Burundi (pronounced /bəˈɹʊndɨ/), officially the Republic of Burundi (Kirundi: Republika y'u Burundi, [buˈɾundi]; French: République du Burundi, [byˈʁyndi]), is a landlocked country in the Great Lakes region of Eastern Africa, bordered by Rwanda to the north, Tanzania to the east and south and the Democratic Republic of the Congo to the west. Its capital is Bujumbura. Although the country is landlocked, much of the southwestern border is adjacent to Lake Tanganyika.
The Twa, Tutsi and Hutu peoples have lived in Burundi for at least five hundred years and, for over two hundred years, Burundi was ruled as a kingdom. At the beginning of the twentieth century, however, Germany and Belgium occupied the region and Burundi and Rwanda became a European colony known as Ruanda-Urundi. Social differences between the Tutsi and Hutu have since contributed to political unrest in the region, leading to civil war in the middle of the twentieth century. Presently, Burundi is governed as a presidential representative democratic republic.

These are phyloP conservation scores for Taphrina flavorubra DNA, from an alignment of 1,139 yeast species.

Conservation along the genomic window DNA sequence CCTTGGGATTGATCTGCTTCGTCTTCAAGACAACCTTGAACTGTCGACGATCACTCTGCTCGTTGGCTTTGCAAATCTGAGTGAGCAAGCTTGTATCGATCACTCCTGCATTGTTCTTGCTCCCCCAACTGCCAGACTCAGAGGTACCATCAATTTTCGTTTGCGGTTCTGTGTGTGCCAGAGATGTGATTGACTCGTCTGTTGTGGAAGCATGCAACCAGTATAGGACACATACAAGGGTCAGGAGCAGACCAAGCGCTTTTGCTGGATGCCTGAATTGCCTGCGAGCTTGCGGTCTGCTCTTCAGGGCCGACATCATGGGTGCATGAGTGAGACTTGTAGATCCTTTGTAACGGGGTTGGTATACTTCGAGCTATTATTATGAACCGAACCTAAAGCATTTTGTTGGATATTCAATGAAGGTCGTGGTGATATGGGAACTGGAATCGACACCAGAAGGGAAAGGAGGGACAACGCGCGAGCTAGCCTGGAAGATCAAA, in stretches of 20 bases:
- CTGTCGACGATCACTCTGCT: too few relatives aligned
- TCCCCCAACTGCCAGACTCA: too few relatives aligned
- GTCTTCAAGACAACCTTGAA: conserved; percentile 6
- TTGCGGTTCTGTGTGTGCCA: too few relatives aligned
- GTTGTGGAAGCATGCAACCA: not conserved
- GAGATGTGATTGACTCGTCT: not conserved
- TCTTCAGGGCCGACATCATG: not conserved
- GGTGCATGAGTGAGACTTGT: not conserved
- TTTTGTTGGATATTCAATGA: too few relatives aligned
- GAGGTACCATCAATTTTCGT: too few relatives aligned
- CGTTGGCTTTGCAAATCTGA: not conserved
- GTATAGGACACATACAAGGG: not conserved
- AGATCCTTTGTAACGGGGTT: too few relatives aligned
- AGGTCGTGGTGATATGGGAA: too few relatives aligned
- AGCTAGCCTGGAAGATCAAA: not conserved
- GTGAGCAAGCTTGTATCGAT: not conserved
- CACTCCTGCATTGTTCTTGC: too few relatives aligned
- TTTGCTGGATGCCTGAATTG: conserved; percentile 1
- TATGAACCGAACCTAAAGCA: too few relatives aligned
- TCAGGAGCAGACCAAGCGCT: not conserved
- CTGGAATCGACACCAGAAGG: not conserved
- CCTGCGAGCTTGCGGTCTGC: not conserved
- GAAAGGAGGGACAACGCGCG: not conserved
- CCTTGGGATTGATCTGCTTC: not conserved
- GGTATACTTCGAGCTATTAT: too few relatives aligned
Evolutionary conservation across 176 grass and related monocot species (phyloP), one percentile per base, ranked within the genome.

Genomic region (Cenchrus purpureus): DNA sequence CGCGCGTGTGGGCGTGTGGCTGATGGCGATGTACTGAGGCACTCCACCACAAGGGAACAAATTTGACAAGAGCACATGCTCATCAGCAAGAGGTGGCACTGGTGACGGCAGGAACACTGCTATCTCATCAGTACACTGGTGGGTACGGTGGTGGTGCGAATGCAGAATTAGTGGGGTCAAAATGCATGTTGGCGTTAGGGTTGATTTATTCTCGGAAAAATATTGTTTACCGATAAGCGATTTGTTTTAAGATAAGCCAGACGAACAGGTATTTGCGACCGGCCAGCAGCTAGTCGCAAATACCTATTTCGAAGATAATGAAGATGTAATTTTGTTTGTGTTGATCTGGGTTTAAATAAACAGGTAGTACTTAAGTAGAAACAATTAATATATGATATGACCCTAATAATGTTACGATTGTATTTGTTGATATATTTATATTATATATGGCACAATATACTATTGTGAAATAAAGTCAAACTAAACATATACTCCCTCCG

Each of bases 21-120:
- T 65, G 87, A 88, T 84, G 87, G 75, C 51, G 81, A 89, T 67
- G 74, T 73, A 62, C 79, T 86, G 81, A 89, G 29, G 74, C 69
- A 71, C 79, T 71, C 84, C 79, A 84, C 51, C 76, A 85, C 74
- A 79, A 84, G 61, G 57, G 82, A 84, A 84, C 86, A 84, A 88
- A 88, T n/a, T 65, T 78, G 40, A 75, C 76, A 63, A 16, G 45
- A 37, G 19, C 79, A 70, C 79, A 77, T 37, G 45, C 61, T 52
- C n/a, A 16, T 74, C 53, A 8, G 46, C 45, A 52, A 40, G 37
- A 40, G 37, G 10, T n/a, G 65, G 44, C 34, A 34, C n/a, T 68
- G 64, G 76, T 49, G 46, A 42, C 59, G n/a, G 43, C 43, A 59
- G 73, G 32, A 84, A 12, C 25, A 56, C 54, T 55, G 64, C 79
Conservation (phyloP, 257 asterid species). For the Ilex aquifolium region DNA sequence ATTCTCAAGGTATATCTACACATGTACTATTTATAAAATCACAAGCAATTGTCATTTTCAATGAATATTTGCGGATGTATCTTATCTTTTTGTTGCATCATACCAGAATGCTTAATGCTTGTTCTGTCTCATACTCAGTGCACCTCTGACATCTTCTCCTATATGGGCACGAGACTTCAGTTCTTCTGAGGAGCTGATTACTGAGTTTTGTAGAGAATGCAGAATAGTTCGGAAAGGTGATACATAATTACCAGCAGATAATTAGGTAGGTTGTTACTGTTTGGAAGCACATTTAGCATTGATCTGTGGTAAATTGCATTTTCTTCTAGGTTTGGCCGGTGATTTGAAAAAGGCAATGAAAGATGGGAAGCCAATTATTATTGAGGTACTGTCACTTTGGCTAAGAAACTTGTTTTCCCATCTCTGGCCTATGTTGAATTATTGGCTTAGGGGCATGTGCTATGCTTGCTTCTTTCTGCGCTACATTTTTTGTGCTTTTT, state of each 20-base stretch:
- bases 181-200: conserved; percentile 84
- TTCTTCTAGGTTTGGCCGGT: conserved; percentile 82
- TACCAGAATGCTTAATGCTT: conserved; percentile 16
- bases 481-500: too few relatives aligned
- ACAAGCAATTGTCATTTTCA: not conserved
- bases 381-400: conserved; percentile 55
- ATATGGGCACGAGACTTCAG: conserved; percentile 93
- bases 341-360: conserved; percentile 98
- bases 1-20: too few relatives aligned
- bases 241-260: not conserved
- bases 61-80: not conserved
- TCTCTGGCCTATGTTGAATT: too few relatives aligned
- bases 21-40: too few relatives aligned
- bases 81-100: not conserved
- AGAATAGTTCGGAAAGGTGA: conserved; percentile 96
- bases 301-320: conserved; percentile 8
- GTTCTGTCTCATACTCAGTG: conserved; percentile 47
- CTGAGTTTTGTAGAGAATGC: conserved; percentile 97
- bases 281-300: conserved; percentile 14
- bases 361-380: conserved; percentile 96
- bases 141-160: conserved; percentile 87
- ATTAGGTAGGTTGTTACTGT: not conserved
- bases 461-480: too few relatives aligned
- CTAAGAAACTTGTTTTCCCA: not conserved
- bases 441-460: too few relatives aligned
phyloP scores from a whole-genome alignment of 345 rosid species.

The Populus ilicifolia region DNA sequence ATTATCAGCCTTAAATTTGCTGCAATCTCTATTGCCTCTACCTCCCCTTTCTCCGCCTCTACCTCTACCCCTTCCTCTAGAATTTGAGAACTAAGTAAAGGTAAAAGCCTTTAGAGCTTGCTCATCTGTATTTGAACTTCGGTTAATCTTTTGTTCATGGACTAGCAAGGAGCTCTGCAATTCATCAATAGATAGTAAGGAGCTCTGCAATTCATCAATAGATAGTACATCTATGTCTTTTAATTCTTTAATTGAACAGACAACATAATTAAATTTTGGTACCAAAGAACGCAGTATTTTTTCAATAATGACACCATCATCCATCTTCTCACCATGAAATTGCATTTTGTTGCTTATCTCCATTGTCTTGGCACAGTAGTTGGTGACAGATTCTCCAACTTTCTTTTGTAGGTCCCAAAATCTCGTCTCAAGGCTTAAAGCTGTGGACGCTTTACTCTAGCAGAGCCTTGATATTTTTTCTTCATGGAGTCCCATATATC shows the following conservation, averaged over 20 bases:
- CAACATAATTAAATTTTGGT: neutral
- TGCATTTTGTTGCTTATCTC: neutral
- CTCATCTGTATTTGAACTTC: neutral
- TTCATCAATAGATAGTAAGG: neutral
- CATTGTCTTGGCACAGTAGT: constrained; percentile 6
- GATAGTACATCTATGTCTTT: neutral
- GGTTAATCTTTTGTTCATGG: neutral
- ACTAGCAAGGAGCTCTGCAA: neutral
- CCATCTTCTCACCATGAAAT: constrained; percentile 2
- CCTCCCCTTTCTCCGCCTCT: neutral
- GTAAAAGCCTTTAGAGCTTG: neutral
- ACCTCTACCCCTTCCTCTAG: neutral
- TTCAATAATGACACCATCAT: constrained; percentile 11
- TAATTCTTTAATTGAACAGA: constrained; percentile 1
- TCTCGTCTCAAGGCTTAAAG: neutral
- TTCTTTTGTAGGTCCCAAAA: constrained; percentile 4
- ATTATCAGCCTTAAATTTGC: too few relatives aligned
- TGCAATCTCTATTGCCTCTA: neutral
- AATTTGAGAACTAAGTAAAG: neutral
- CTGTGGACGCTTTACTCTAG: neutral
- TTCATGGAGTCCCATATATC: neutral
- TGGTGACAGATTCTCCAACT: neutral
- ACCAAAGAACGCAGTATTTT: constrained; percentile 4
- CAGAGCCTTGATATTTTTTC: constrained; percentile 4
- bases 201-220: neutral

Burundi is one of the five poorest countries in the world. It has one of the lowest per capita GDPs of any nation in the world and a low gross domestic product largely due to warfare, corruption, poor access to education and the effects of HIV/AIDS. Burundi is densely populated and experiences substantial emigration.
Cobalt and copper are among Burundi's natural resources, while coffee and sugar are two of its main exports.